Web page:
- Practise alone – Tune your personal sweet spot and hone your discipline by demanding the best of yourself when no-one else is watching.
- Think in images – Practise visualising actions and feelings vividly – it improves performance and creates a model for internal feedback.
- Pay attention immediately after you make a mistake – Attend deeply to errors as soon as they happen – take them seriously but not personally.
- Visualise the wires of your brain forming new connections – Depersonalise mistakes by framing them as chances for new, better connections in your brain.
- Visualise the wires of your brain getting faster – Give reps meaning by visualising them develop your neural country-roads into superhighways.
- Shrink the space – Constrain practice space to force precision; use models and miniatures to create birdseye views for strategic thinking.
- Slow it down (even slower than you think) – Works like shrinking, particularly for hard skills, by highlighting weakness and forcing precision.
- Close your eyes – Embrace blindness to sweep away distraction, nudge yourself to the edge of your ability and train your other senses.
- Mime it – Eliminate cues and force yourself to reach by eliminating equipment and training just the purest form of the movement.
- When you get it right, mark the spot – Consciously and immediately rewind and internalise the build-up and feeling of your first perfect rep.
- Take a nap – A 20 – 90-minute nap in the middle of the day or after training boosts energy, improves creativity and strengthens memory.
- To learn a new move, exaggerate it – Push the upper and lower extremes of any activity to help identify and hone in on its sweet spot.
- Make positive reaches – Always focus on reaching the positive outcome you want and don’t think about the mistake you want to avoid.
- To learn from a book, close the book – Use active recall – learn by challenging yourself to recall and summarise what you’ve just read.
- Use the sandwich technique – Sandwich an incorrect move between two correct ones to highlight and learn from the mistake.
- Use the 3 x 10 technique – Practice things 3 times with 10-minute breaks in between sets to learn them most effectively.
- Invent daily tests – Find ways to turn practice into quick, fun games with measurable outcomes that isolate accuracy and reliability.
- Use the REPS gauge to choose the best practice method – Design practice to maximise:
- Reaching and repeating – Are you pushed repeatedly into your sweet spot?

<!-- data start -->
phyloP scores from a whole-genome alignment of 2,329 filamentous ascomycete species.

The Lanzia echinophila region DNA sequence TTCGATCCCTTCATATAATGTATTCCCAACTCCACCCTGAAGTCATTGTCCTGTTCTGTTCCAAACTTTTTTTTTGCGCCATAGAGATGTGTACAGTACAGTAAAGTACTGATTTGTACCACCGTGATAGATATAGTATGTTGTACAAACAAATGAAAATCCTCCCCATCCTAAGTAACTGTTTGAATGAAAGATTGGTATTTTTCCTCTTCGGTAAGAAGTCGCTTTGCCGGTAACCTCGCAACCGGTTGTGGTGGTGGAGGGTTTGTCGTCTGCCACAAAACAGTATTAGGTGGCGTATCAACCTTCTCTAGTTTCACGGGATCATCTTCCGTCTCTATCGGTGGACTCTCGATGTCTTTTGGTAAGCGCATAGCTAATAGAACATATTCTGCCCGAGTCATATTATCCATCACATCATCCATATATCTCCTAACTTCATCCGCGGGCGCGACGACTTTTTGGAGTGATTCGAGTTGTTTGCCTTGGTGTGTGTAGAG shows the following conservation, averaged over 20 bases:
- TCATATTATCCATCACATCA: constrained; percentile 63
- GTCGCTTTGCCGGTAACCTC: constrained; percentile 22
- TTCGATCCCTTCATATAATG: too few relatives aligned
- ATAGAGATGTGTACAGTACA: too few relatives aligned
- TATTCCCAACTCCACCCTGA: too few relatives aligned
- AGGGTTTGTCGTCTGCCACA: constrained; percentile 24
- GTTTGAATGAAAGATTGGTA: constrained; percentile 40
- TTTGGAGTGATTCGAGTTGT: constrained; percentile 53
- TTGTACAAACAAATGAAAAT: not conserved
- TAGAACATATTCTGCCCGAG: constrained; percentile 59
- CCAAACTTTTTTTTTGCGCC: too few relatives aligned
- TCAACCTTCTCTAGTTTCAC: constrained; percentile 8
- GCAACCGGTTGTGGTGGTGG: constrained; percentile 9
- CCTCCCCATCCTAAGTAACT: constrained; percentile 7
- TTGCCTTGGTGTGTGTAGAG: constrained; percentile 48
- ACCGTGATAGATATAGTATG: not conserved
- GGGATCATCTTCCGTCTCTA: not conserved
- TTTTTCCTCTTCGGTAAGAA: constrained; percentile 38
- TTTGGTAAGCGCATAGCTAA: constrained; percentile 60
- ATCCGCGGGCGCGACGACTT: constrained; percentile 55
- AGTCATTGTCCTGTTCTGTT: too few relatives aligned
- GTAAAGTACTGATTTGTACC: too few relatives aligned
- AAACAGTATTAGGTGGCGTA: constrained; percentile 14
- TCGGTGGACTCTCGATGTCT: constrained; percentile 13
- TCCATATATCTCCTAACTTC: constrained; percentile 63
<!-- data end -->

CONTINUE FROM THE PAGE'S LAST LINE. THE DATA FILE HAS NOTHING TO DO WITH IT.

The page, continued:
- Engagement – Are you interested and emotionally immersed?
- Purposefulness – Does it target the specific thing you want to improve?
- Strong, speedy feedback – Does it clearly tell you how you did and how to improve?
- Stop before you’re exhausted – Unless improving toughness or building solidarity – quit before fatigue affects performance.
- Practice immediately after performance – Your mistakes will be fresh in your mind and most easily fixable.
- Just before sleep, watch a mental movie – Pre-visualising performance improves it (and boosts motivation, toughness and confidence).
- End on a positive note – Finish every practice session with an uplifting reward (from a game you enjoy to an actual piece of chocolate).
- Six ways to be a better teacher or coach:
- Connect emotionally – Build trust and show that you care in the first few seconds of feedback.
- Break it down – Favour short, targeted messages over long, team speeches.
- Be specific – Use concrete nouns and numbers to deliver feedback, avoid imprecise adjectives and adverbs.
- Use scorecards – Track what you want to change and make measures of long-term progress visible to everyone.
- Maximise “Reachfulness” – Use small, intense games to keep everyone active and learning. Avoid lines and waiting.
- Foster independent learning – Step away whenever possible and create habits that let students guide themselves.
III – SUSTAIN PROGRESS
- Embrace repetition – It’s not a chore, it’s your most powerful tool.
- Have a blue-collar mindset – Get up each morning and go to work honing your craft, whether you feel like it or not.
- For every hour of competition, spend five hours practising – Competition is great for testing skills but terrible for improving them.
- Don’t waste time breaking bad habits, build new ones – For an excellent approach, see Duhigg’s The Power of Habit (crunch).
- To learn it more deeply, teach it – For more, see this post on Learning Through Teaching (article).
- Give new skills at least eight weeks – Learning takes time – give your brain the time it needs to grow.
- When you hit a plateau, make a shift – Change your approach to knock yourself out of autopilot and back into your sweet spot.
- Cultivate your grit – “A quitter never wins and a winner never quits” – Napoleon Hill. For more, see Duckworth’s Grit (Amazon).
- Keep your big goals secret – Don’t let your mind take the credit before your body goes the distance.
- Think like a gardener, work like a carpenter – Talent grows slowly, so work steadily, train strategically and trust in the process.